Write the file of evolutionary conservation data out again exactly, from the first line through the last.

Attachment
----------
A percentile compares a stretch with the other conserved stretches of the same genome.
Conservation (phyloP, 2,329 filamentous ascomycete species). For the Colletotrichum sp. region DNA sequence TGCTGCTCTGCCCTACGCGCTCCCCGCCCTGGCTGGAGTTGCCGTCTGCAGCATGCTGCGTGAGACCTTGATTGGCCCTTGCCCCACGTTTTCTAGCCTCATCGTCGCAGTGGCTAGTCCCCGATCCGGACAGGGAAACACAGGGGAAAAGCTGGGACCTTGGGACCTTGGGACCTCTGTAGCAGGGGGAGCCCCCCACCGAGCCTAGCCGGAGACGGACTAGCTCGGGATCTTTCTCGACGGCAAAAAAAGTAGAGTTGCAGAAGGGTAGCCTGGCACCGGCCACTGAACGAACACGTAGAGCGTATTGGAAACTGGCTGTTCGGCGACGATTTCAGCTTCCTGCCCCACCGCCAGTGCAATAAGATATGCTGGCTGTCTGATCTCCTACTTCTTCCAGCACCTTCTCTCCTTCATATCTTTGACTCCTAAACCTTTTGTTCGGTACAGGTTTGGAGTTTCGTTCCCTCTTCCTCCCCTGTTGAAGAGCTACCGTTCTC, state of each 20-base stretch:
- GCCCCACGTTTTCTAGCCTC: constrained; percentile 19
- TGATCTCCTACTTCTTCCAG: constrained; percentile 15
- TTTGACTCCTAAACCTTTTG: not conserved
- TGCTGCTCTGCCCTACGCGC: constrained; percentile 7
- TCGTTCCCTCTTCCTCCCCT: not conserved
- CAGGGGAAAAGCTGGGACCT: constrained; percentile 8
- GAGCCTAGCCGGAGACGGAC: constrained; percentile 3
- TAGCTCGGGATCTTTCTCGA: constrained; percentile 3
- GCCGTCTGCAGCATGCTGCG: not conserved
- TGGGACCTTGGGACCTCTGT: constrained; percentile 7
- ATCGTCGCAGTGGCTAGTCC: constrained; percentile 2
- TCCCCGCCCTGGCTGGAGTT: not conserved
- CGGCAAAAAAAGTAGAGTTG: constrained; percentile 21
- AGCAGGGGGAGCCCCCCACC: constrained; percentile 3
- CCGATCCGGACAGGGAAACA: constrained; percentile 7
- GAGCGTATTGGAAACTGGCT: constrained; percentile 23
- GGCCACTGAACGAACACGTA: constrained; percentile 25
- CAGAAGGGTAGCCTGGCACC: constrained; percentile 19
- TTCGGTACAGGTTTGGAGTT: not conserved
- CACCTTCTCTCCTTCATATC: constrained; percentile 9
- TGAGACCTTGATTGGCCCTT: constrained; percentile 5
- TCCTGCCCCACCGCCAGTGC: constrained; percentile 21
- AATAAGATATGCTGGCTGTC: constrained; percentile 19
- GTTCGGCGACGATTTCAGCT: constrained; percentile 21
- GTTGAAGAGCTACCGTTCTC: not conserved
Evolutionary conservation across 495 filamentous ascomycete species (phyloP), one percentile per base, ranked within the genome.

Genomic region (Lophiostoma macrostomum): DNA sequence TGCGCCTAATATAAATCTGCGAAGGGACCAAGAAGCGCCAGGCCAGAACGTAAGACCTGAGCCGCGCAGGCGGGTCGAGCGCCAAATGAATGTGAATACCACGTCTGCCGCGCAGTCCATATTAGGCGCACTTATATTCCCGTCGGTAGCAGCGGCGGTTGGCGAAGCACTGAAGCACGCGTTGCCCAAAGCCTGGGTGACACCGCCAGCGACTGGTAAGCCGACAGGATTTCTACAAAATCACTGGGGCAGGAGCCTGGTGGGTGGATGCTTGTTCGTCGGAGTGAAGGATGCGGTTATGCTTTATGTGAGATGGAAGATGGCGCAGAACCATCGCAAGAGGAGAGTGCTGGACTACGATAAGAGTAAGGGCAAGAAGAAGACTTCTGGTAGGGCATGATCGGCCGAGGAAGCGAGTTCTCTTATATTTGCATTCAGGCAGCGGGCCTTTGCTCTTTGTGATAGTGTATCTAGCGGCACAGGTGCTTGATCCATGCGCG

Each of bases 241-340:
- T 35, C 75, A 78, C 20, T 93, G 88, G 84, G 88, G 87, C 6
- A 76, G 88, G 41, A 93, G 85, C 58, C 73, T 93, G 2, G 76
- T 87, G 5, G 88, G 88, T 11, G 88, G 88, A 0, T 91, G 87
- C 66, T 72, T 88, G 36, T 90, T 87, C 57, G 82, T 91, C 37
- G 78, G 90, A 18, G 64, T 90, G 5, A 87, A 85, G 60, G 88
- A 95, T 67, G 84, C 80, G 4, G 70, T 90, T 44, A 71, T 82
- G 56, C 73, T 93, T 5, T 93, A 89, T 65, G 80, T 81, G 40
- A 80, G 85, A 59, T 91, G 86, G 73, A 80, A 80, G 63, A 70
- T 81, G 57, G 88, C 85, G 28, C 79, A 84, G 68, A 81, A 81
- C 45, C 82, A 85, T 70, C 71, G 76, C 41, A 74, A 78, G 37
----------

A percentile compares a stretch with the other conserved stretches of the same genome.
Conservation (phyloP, 2,329 filamentous ascomycete species). For the Colletotrichum sp. region DNA sequence TGCTGCTCTGCCCTACGCGCTCCCCGCCCTGGCTGGAGTTGCCGTCTGCAGCATGCTGCGTGAGACCTTGATTGGCCCTTGCCCCACGTTTTCTAGCCTCATCGTCGCAGTGGCTAGTCCCCGATCCGGACAGGGAAACACAGGGGAAAAGCTGGGACCTTGGGACCTTGGGACCTCTGTAGCAGGGGGAGCCCCCCACCGAGCCTAGCCGGAGACGGACTAGCTCGGGATCTTTCTCGACGGCAAAAAAAGTAGAGTTGCAGAAGGGTAGCCTGGCACCGGCCACTGAACGAACACGTAGAGCGTATTGGAAACTGGCTGTTCGGCGACGATTTCAGCTTCCTGCCCCACCGCCAGTGCAATAAGATATGCTGGCTGTCTGATCTCCTACTTCTTCCAGCACCTTCTCTCCTTCATATCTTTGACTCCTAAACCTTTTGTTCGGTACAGGTTTGGAGTTTCGTTCCCTCTTCCTCCCCTGTTGAAGAGCTACCGTTCTC, state of each 20-base stretch:
- GCCCCACGTTTTCTAGCCTC: constrained; percentile 19
- TGATCTCCTACTTCTTCCAG: constrained; percentile 15
- TTTGACTCCTAAACCTTTTG: not conserved
- TGCTGCTCTGCCCTACGCGC: constrained; percentile 7
- TCGTTCCCTCTTCCTCCCCT: not conserved
- CAGGGGAAAAGCTGGGACCT: constrained; percentile 8
- GAGCCTAGCCGGAGACGGAC: constrained; percentile 3
- TAGCTCGGGATCTTTCTCGA: constrained; percentile 3
- GCCGTCTGCAGCATGCTGCG: not conserved
- TGGGACCTTGGGACCTCTGT: constrained; percentile 7
- ATCGTCGCAGTGGCTAGTCC: constrained; percentile 2
- TCCCCGCCCTGGCTGGAGTT: not conserved
- CGGCAAAAAAAGTAGAGTTG: constrained; percentile 21
- AGCAGGGGGAGCCCCCCACC: constrained; percentile 3
- CCGATCCGGACAGGGAAACA: constrained; percentile 7
- GAGCGTATTGGAAACTGGCT: constrained; percentile 23
- GGCCACTGAACGAACACGTA: constrained; percentile 25
- CAGAAGGGTAGCCTGGCACC: constrained; percentile 19
- TTCGGTACAGGTTTGGAGTT: not conserved
- CACCTTCTCTCCTTCATATC: constrained; percentile 9
- TGAGACCTTGATTGGCCCTT: constrained; percentile 5
- TCCTGCCCCACCGCCAGTGC: constrained; percentile 21
- AATAAGATATGCTGGCTGTC: constrained; percentile 19
- GTTCGGCGACGATTTCAGCT: constrained; percentile 21
- GTTGAAGAGCTACCGTTCTC: not conserved
Evolutionary conservation across 495 filamentous ascomycete species (phyloP), one percentile per base, ranked within the genome.

Genomic region (Lophiostoma macrostomum): DNA sequence TGCGCCTAATATAAATCTGCGAAGGGACCAAGAAGCGCCAGGCCAGAACGTAAGACCTGAGCCGCGCAGGCGGGTCGAGCGCCAAATGAATGTGAATACCACGTCTGCCGCGCAGTCCATATTAGGCGCACTTATATTCCCGTCGGTAGCAGCGGCGGTTGGCGAAGCACTGAAGCACGCGTTGCCCAAAGCCTGGGTGACACCGCCAGCGACTGGTAAGCCGACAGGATTTCTACAAAATCACTGGGGCAGGAGCCTGGTGGGTGGATGCTTGTTCGTCGGAGTGAAGGATGCGGTTATGCTTTATGTGAGATGGAAGATGGCGCAGAACCATCGCAAGAGGAGAGTGCTGGACTACGATAAGAGTAAGGGCAAGAAGAAGACTTCTGGTAGGGCATGATCGGCCGAGGAAGCGAGTTCTCTTATATTTGCATTCAGGCAGCGGGCCTTTGCTCTTTGTGATAGTGTATCTAGCGGCACAGGTGCTTGATCCATGCGCG

Each of bases 241-340:
- T 35, C 75, A 78, C 20, T 93, G 88, G 84, G 88, G 87, C 6
- A 76, G 88, G 41, A 93, G 85, C 58, C 73, T 93, G 2, G 76
- T 87, G 5, G 88, G 88, T 11, G 88, G 88, A 0, T 91, G 87
- C 66, T 72, T 88, G 36, T 90, T 87, C 57, G 82, T 91, C 37
- G 78, G 90, A 18, G 64, T 90, G 5, A 87, A 85, G 60, G 88
- A 95, T 67, G 84, C 80, G 4, G 70, T 90, T 44, A 71, T 82
- G 56, C 73, T 93, T 5, T 93, A 89, T 65, G 80, T 81, G 40
- A 80, G 85, A 59, T 91, G 86, G 73, A 80, A 80, G 63, A 70
- T 81, G 57, G 88, C 85, G 28, C 79, A 84, G 68, A 81, A 81
- C 45, C 82, A 85, T 70, C 71, G 76, C 41, A 74, A 78, G 37